Pytorch is Much Slower Than Keras

Hi I am trying to train a U-Net model with PyTorch. Before that I used keras with U-Net and same dataset and training through one epoch took me 10-12 secs but for PyTorch it takes 6 minutes. There should not be this sort of difference right?
Here is my dataloader code:

num_classes = np.unique(labels).shape[0]  # replace with number of classes in your dataset

from torch.utils.data import Dataset
from torchvision.transforms import ToTensor


class CustomImageDataset(Dataset):
    def __init__(self, mask, img, transform=None):
        self.mask = mask
        self.img = img
        self.transform = transform
        self.mask = torch.from_numpy(self.mask)
        self.mask = self.mask.type(torch.LongTensor)
        self.mask = nn.functional.one_hot(self.mask, num_classes=2)
        self.mask = torch.movedim(self.mask,3,4)
        self.mask = torch.movedim(self.mask,(1,2,3),(2,3,1))
        self.mask = self.mask[:,:,:,:,0]
    def __len__(self):
        return self.img.shape[0]

    def __getitem__(self, idx):
        #print(idx)
        image = self.img[idx]
        mask = self.mask[idx]
        if self.transform:
            image = self.transform()(image)
 
        return image, mask


train_data = CustomImageDataset(labels, image_dataset, ToTensor)
train, valid = torch.utils.data.random_split(train_data, [2434, 270], generator=torch.Generator().manual_seed(42))


model = UNetWithResnet50Encoder()
model.double()
model.to(device)
loss_fn = nn.BCEwithLogitsLoss

optimizer = optim.Adam(model.parameters(), lr=LEARNING_RATE)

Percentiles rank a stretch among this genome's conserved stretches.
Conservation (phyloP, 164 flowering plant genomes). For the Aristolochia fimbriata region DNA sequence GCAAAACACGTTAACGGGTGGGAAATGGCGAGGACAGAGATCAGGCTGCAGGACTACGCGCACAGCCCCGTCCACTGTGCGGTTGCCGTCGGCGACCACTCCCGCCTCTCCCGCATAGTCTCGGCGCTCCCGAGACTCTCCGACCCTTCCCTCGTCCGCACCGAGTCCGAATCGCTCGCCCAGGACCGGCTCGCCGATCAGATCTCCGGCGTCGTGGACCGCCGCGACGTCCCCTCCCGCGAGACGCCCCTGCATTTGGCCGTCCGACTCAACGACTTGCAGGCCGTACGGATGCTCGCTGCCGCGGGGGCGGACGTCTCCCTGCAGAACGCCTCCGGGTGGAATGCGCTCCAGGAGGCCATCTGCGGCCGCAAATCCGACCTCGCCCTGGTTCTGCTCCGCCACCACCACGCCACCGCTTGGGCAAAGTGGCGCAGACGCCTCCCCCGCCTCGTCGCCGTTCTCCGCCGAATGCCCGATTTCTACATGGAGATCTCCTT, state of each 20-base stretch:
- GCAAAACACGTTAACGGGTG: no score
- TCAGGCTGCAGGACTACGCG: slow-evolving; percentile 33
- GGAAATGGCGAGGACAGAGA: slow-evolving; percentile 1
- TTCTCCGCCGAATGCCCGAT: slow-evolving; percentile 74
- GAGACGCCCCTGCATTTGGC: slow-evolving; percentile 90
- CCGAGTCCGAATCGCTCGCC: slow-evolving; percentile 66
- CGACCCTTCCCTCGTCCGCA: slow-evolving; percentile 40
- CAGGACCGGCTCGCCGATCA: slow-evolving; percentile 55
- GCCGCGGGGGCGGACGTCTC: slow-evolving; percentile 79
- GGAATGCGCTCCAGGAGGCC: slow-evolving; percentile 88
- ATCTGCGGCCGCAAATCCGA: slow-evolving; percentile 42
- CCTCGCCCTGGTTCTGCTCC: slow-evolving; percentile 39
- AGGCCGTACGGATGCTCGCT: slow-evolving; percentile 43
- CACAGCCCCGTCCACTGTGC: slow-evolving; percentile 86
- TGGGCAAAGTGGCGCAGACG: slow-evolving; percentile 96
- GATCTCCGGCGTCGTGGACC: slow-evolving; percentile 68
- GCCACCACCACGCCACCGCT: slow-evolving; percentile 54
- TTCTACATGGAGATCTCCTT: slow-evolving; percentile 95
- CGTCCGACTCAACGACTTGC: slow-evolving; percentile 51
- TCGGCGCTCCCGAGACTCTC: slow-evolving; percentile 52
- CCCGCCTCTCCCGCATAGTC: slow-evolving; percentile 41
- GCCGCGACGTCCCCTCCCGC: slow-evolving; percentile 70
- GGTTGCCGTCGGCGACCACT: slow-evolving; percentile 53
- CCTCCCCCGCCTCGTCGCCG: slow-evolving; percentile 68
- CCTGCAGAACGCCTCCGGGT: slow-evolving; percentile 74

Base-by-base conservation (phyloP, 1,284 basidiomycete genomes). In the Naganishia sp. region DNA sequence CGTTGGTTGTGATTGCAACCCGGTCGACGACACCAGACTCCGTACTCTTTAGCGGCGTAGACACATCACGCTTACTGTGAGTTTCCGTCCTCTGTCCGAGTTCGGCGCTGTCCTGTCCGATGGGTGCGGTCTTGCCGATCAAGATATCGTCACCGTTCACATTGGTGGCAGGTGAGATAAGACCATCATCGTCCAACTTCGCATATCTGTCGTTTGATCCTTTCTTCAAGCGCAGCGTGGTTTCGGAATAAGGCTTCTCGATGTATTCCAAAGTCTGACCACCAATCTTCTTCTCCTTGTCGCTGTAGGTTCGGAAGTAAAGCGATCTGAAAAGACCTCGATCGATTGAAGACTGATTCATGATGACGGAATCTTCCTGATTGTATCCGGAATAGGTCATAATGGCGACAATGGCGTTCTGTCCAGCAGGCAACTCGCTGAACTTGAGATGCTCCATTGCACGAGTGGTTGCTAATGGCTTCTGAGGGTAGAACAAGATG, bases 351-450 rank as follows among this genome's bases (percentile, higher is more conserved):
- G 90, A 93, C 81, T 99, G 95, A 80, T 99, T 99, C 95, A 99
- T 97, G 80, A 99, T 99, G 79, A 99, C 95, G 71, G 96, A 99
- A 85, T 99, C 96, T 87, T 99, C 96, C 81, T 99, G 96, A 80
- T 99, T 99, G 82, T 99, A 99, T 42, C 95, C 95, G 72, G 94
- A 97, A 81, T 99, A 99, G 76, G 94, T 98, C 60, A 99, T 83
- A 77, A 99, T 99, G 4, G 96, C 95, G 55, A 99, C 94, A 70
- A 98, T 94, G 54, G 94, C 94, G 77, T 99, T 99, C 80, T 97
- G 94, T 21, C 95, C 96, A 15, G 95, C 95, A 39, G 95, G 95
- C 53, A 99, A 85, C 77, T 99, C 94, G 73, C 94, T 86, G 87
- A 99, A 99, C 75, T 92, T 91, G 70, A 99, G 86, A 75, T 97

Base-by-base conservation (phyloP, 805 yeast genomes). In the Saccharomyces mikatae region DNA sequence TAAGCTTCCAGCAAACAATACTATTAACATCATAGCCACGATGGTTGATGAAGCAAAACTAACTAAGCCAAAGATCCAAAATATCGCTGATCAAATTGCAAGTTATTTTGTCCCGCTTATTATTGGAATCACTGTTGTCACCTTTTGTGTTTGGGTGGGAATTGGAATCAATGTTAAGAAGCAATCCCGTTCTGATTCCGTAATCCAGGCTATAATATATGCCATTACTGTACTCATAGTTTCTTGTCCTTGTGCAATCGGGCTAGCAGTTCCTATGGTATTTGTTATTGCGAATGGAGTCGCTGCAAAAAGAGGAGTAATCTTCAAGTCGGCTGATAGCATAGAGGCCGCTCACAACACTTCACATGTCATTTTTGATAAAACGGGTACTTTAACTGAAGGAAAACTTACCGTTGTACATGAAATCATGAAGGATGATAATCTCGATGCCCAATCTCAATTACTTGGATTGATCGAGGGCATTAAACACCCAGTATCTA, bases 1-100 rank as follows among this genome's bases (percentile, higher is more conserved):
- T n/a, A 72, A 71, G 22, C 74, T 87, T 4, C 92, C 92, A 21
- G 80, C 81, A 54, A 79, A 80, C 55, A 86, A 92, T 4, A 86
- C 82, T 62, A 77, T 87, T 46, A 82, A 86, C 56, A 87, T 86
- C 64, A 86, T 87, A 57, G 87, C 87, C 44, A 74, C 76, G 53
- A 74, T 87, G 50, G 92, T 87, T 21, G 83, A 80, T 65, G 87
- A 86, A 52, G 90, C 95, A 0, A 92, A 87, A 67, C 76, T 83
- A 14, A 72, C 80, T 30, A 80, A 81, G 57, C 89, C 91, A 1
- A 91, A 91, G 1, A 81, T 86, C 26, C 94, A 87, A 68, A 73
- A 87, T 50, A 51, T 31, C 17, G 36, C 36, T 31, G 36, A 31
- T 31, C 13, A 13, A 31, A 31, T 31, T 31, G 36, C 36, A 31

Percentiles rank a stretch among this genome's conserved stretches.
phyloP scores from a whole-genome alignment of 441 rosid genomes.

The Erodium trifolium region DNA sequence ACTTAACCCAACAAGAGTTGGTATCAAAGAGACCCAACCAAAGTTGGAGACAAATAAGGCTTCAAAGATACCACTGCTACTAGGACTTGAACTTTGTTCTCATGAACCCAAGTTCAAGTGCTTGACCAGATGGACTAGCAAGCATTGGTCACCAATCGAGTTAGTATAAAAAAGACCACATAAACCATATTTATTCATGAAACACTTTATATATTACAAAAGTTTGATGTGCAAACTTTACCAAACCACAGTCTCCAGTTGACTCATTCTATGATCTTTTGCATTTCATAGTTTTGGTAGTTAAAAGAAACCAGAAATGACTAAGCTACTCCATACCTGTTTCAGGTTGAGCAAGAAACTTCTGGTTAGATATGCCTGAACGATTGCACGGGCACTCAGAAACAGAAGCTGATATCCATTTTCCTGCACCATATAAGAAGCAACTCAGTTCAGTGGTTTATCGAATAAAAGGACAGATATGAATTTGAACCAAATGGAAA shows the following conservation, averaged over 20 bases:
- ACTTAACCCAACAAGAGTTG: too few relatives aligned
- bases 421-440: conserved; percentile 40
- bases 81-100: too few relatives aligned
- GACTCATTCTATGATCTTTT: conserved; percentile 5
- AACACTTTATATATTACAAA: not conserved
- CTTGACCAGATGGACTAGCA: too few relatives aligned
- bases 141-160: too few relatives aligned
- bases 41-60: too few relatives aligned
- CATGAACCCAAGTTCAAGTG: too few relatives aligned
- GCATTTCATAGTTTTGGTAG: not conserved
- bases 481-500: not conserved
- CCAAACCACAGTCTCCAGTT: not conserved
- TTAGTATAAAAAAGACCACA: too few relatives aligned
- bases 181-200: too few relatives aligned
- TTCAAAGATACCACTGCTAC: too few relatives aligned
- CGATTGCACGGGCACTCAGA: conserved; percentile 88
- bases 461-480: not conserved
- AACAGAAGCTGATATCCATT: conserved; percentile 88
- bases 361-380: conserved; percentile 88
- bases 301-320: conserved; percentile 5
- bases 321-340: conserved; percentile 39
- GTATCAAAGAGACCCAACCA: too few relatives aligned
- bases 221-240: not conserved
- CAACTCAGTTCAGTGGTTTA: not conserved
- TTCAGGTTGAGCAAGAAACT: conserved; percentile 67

lr_scheduler = optim.lr_scheduler.StepLR(optimizer, step_size=10, gamma=0.1)

train_loader = DataLoader(train, batch_size=16, shuffle=True, pin_memory = True, num_workers=12)
validation_loader = DataLoader(valid, batch_size=1, shuffle=False,pin_memory = True, num_workers=12)

scaler = torch.cuda.amp.GradScaler()

And here is my training function:

def train_fn(loader, model, optimizer, loss_fn, scaler):
  loop = tqdm(loader)
  for batch_idx, (data,targets) in enumerate(loop):
    data = data.to(device=DEVICE)
    targets = targets.to(device=DEVICE)

    with torch.cuda.amp.autocast():
      predictions = model(data)
      loss = loss_fn(predictions.float(), targets.float())
    
    optimizer.zero_grad()
    scaler.scale(loss).backward()
    scaler.step(optimizer)
    scaler.update()

    loop.set_postfix(loss=loss.item())

And here is the U-Net implementation that I use:

import torch
import torch.nn as nn
import torchvision
resnet = torchvision.models.resnet.resnet50(pretrained=True)


class ConvBlock(nn.Module):
    """
    Helper module that consists of a Conv -> BN -> ReLU
    """

    def __init__(self, in_channels, out_channels, padding=1, kernel_size=3, stride=1, with_nonlinearity=True):
        super().__init__()
        self.conv = nn.Conv2d(in_channels, out_channels, padding=padding, kernel_size=kernel_size, stride=stride)
        self.bn = nn.BatchNorm2d(out_channels)
        self.relu = nn.ReLU()
        self.with_nonlinearity = with_nonlinearity

    def forward(self, x):
        x = self.conv(x)
        x = self.bn(x)
        if self.with_nonlinearity:
            x = self.relu(x)
        return x


class Bridge(nn.Module):
    """
    This is the middle layer of the UNet which just consists of some
    """

    def __init__(self, in_channels, out_channels):
        super().__init__()
        self.bridge = nn.Sequential(
            ConvBlock(in_channels, out_channels),
            ConvBlock(out_channels, out_channels)
        )

    def forward(self, x):
        return self.bridge(x)